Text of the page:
1 Reply
    • Jeans_sew_along_best_large

      Apr 15, 2011, 05.50 PMby Peter Lappin

      …from your wallet to hers! LOL.

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    Apr 15, 2011, 05.20 PMby StitchayWoman

    My hunch is that people who are even taking the time to consider this question are probably thoughtful enough to be able to tell how cynical any given “celebrity line” is. I doubt Britney is putting together any mood boards before meeting with the Candies execs (mood: jailbait) but if it’s a more focused type of venture with a popular artist…could be for real. It’s usually pretty easy to sniff out cynicism.

    1 Reply
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    Apr 15, 2011, 03.38 PMby Eric Farr

    It annoys me as well, Ruby. On one occasion on MTV, I happened to have watched a documentary type of show chronicling Jennifer Lopez launching her “Sweetface” line. Now, I went to school for design for a short time but personal issues got in the way. Anyway, she was going on about how she comes up with her designs and how she picks the things that will be put together and they showed a design team of about 5 or 6 designers coming in with sketches and sketch pads. The designers laid their sketches on the huge table and all she did was walk around and point. It didn’t matter who did what, if it worked she picked it. The only input was about color and sleeve length. Surprisingly, I got annoyed, because she really didn’t do much of anything and she calls herself a designer. Sean Combs kinda does the same thing, yet those that are actual designers are struggling and trying to showcase their art, but with no finances to make it happen.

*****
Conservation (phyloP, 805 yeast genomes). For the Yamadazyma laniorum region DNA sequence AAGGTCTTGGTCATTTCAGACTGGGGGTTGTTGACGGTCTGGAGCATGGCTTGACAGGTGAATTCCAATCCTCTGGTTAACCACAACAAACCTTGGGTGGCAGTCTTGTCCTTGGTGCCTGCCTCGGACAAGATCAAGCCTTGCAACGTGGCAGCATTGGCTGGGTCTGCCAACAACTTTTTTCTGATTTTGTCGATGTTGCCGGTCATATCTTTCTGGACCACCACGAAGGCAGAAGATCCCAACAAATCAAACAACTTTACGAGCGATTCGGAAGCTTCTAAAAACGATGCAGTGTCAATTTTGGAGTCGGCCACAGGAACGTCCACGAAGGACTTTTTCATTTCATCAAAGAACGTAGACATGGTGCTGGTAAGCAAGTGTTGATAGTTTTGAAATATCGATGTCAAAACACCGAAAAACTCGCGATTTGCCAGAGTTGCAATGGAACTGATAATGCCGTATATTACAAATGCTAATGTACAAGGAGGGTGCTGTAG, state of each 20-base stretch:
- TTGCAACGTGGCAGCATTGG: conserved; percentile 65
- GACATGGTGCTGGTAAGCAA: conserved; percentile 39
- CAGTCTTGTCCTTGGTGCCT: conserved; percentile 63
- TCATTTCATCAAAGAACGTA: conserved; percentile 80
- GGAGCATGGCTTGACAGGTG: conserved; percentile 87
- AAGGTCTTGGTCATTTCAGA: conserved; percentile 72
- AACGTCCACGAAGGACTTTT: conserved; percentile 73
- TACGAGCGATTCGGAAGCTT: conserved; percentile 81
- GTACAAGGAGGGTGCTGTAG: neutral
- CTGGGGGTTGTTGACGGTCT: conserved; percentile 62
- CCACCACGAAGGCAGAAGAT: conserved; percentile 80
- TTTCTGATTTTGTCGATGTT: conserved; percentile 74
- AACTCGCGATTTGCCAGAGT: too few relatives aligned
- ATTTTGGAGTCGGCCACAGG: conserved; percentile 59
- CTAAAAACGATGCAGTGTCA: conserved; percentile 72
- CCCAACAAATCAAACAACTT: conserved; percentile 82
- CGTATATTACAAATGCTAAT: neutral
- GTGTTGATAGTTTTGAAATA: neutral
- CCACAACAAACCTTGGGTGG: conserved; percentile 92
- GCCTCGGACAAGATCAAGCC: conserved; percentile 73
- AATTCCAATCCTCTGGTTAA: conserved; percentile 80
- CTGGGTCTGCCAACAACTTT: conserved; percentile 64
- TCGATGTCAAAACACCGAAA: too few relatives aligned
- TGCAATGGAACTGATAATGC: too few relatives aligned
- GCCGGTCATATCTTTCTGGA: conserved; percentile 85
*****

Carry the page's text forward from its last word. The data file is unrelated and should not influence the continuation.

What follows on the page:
1 Reply
    • Jeans_sew_along_best_large

      Apr 15, 2011, 03.51 PMby Peter Lappin

      Yes, Eric, exactly. Which isn’t to say that a singer couldn’t be a true dress designer in theory…just that J-Lo is not one.

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    Apr 15, 2011, 03.23 PMby bodicegoddess589

    Honestly, I don’t pay a whole lot of attention to who’s on the label. Sounds bad, but when you’re shopping at Target, Penney’s and Kohl’s, the labels don’t really mean much anyway. I look for good quality pieces and a good price. I took a year off of buying clothes in 2010, and spending a year making or upcycling my clothes has helped me become a more discerning shopper as well. I know what kind of wear the piece will get, and I know how to buy and tailor as needed. And if I’m personalizing the piece, it doesn’t matter if it’s Mossimo or Maurice’s – at the end of the day it’s MINE and it’s how I wear it and how I pair it that matters.

    1 Reply
    • Jeans_sew_along_best_large

      Apr 15, 2011, 03.50 PMby Peter Lappin

      Great point. From a customer’s perspective, it’s all a matter of whether you like it or not.

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    Apr 15, 2011, 03.16 PMby atrinka

    Peter: I just read this article, same view from Donatella Versace http://www.reuters.com/article/2011/04/14/us-versace-idUSTRE73D6OI20110414